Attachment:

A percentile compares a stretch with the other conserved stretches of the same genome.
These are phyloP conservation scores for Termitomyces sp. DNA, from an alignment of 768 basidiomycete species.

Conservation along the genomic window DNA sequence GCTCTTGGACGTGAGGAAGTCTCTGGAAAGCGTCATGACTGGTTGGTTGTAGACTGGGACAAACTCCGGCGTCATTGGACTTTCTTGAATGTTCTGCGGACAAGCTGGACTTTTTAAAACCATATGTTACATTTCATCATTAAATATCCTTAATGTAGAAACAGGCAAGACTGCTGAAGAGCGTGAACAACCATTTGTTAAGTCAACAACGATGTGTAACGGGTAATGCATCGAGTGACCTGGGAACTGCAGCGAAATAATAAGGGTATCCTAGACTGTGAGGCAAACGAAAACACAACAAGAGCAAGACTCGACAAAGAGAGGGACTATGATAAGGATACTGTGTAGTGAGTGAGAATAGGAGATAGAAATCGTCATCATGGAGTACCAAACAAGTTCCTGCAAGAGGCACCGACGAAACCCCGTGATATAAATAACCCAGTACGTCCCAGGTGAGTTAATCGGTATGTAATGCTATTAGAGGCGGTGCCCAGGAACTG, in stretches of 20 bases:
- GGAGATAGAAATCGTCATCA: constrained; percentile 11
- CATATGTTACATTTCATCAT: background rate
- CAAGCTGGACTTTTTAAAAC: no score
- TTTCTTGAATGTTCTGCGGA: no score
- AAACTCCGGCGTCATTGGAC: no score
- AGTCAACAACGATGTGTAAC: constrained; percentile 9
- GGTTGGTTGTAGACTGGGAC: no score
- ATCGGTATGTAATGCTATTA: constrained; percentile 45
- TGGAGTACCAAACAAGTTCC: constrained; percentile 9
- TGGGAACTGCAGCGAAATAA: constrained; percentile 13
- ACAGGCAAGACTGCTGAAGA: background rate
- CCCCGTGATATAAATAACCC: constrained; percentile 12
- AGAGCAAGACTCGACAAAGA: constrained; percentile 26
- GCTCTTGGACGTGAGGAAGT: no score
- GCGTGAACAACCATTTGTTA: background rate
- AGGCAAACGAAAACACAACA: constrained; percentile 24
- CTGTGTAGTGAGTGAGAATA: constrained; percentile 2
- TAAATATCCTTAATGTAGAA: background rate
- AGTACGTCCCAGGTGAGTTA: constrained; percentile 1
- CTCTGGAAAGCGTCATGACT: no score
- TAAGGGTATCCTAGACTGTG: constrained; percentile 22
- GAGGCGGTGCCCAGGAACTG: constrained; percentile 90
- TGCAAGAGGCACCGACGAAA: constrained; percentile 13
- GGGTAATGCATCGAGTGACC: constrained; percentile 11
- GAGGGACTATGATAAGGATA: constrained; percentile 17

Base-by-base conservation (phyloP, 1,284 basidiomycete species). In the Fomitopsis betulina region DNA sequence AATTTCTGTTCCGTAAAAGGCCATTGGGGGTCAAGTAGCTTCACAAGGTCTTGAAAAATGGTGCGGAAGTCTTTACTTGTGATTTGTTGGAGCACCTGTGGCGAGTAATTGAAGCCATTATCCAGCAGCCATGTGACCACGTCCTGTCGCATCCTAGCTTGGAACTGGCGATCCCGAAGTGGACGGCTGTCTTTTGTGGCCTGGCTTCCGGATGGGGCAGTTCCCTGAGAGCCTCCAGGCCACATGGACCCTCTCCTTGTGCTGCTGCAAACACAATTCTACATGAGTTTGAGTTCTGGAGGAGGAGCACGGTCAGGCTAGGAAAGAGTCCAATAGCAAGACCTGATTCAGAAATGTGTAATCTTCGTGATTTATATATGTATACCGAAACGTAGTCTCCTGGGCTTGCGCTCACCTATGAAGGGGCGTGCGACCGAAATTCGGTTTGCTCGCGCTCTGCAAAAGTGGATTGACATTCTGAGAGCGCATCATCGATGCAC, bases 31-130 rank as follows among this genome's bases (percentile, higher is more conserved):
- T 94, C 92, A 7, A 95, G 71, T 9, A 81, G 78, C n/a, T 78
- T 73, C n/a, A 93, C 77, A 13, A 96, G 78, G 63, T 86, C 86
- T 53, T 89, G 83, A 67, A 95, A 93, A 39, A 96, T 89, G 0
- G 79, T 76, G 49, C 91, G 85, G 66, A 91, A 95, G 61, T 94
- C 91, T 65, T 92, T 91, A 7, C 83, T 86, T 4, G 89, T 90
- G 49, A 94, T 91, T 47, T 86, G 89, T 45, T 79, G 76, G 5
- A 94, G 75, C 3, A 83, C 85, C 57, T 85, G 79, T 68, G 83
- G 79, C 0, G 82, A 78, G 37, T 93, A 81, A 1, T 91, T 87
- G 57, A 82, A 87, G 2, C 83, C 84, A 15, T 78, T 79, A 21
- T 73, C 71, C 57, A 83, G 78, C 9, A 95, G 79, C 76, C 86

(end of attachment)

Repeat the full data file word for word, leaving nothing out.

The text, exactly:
A percentile compares a stretch with the other conserved stretches of the same genome.
These are phyloP conservation scores for Termitomyces sp. DNA, from an alignment of 768 basidiomycete species.

Conservation along the genomic window DNA sequence GCTCTTGGACGTGAGGAAGTCTCTGGAAAGCGTCATGACTGGTTGGTTGTAGACTGGGACAAACTCCGGCGTCATTGGACTTTCTTGAATGTTCTGCGGACAAGCTGGACTTTTTAAAACCATATGTTACATTTCATCATTAAATATCCTTAATGTAGAAACAGGCAAGACTGCTGAAGAGCGTGAACAACCATTTGTTAAGTCAACAACGATGTGTAACGGGTAATGCATCGAGTGACCTGGGAACTGCAGCGAAATAATAAGGGTATCCTAGACTGTGAGGCAAACGAAAACACAACAAGAGCAAGACTCGACAAAGAGAGGGACTATGATAAGGATACTGTGTAGTGAGTGAGAATAGGAGATAGAAATCGTCATCATGGAGTACCAAACAAGTTCCTGCAAGAGGCACCGACGAAACCCCGTGATATAAATAACCCAGTACGTCCCAGGTGAGTTAATCGGTATGTAATGCTATTAGAGGCGGTGCCCAGGAACTG, in stretches of 20 bases:
- GGAGATAGAAATCGTCATCA: constrained; percentile 11
- CATATGTTACATTTCATCAT: background rate
- CAAGCTGGACTTTTTAAAAC: no score
- TTTCTTGAATGTTCTGCGGA: no score
- AAACTCCGGCGTCATTGGAC: no score
- AGTCAACAACGATGTGTAAC: constrained; percentile 9
- GGTTGGTTGTAGACTGGGAC: no score
- ATCGGTATGTAATGCTATTA: constrained; percentile 45
- TGGAGTACCAAACAAGTTCC: constrained; percentile 9
- TGGGAACTGCAGCGAAATAA: constrained; percentile 13
- ACAGGCAAGACTGCTGAAGA: background rate
- CCCCGTGATATAAATAACCC: constrained; percentile 12
- AGAGCAAGACTCGACAAAGA: constrained; percentile 26
- GCTCTTGGACGTGAGGAAGT: no score
- GCGTGAACAACCATTTGTTA: background rate
- AGGCAAACGAAAACACAACA: constrained; percentile 24
- CTGTGTAGTGAGTGAGAATA: constrained; percentile 2
- TAAATATCCTTAATGTAGAA: background rate
- AGTACGTCCCAGGTGAGTTA: constrained; percentile 1
- CTCTGGAAAGCGTCATGACT: no score
- TAAGGGTATCCTAGACTGTG: constrained; percentile 22
- GAGGCGGTGCCCAGGAACTG: constrained; percentile 90
- TGCAAGAGGCACCGACGAAA: constrained; percentile 13
- GGGTAATGCATCGAGTGACC: constrained; percentile 11
- GAGGGACTATGATAAGGATA: constrained; percentile 17

Base-by-base conservation (phyloP, 1,284 basidiomycete species). In the Fomitopsis betulina region DNA sequence AATTTCTGTTCCGTAAAAGGCCATTGGGGGTCAAGTAGCTTCACAAGGTCTTGAAAAATGGTGCGGAAGTCTTTACTTGTGATTTGTTGGAGCACCTGTGGCGAGTAATTGAAGCCATTATCCAGCAGCCATGTGACCACGTCCTGTCGCATCCTAGCTTGGAACTGGCGATCCCGAAGTGGACGGCTGTCTTTTGTGGCCTGGCTTCCGGATGGGGCAGTTCCCTGAGAGCCTCCAGGCCACATGGACCCTCTCCTTGTGCTGCTGCAAACACAATTCTACATGAGTTTGAGTTCTGGAGGAGGAGCACGGTCAGGCTAGGAAAGAGTCCAATAGCAAGACCTGATTCAGAAATGTGTAATCTTCGTGATTTATATATGTATACCGAAACGTAGTCTCCTGGGCTTGCGCTCACCTATGAAGGGGCGTGCGACCGAAATTCGGTTTGCTCGCGCTCTGCAAAAGTGGATTGACATTCTGAGAGCGCATCATCGATGCAC, bases 31-130 rank as follows among this genome's bases (percentile, higher is more conserved):
- T 94, C 92, A 7, A 95, G 71, T 9, A 81, G 78, C n/a, T 78
- T 73, C n/a, A 93, C 77, A 13, A 96, G 78, G 63, T 86, C 86
- T 53, T 89, G 83, A 67, A 95, A 93, A 39, A 96, T 89, G 0
- G 79, T 76, G 49, C 91, G 85, G 66, A 91, A 95, G 61, T 94
- C 91, T 65, T 92, T 91, A 7, C 83, T 86, T 4, G 89, T 90
- G 49, A 94, T 91, T 47, T 86, G 89, T 45, T 79, G 76, G 5
- A 94, G 75, C 3, A 83, C 85, C 57, T 85, G 79, T 68, G 83
- G 79, C 0, G 82, A 78, G 37, T 93, A 81, A 1, T 91, T 87
- G 57, A 82, A 87, G 2, C 83, C 84, A 15, T 78, T 79, A 21
- T 73, C 71, C 57, A 83, G 78, C 9, A 95, G 79, C 76, C 86